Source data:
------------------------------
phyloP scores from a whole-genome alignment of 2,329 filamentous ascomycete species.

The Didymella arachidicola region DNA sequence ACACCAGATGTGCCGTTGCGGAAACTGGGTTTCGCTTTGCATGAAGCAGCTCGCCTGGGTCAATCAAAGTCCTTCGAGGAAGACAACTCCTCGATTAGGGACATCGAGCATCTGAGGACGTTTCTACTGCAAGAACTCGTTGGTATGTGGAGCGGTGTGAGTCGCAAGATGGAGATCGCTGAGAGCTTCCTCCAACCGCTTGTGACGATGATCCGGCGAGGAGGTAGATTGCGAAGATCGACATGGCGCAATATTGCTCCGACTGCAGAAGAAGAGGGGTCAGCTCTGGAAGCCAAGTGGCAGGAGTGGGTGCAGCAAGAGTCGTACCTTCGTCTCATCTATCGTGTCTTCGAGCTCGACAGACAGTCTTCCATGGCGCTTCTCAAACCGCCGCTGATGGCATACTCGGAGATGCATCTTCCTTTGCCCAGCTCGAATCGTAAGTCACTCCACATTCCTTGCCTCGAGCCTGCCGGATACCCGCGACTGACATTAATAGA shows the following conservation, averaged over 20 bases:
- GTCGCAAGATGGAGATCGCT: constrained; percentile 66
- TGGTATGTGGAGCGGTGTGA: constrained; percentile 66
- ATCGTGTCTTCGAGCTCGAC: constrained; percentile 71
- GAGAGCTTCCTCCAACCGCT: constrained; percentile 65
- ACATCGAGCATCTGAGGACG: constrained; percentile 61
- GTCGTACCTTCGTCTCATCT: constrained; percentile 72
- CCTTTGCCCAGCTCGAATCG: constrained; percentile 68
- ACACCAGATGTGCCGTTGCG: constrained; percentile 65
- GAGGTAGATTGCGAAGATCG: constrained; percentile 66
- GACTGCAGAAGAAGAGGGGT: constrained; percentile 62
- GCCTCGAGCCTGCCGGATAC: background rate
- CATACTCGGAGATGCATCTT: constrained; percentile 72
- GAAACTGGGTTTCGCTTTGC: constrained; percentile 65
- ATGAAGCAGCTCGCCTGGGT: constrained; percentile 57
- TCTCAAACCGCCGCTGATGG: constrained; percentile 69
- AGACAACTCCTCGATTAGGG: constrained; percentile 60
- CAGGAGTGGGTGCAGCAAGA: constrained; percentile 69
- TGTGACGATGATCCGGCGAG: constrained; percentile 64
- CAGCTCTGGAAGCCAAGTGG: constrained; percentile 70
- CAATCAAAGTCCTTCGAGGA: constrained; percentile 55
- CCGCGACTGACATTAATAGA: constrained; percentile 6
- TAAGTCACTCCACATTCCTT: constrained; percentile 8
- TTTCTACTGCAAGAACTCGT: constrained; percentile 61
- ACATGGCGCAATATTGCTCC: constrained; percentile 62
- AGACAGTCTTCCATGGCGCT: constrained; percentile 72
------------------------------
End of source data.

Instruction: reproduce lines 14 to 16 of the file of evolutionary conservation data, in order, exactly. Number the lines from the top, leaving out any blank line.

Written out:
- CATACTCGGAGATGCATCTT: constrained; percentile 72
- GAAACTGGGTTTCGCTTTGC: constrained; percentile 65
- ATGAAGCAGCTCGCCTGGGT: constrained; percentile 57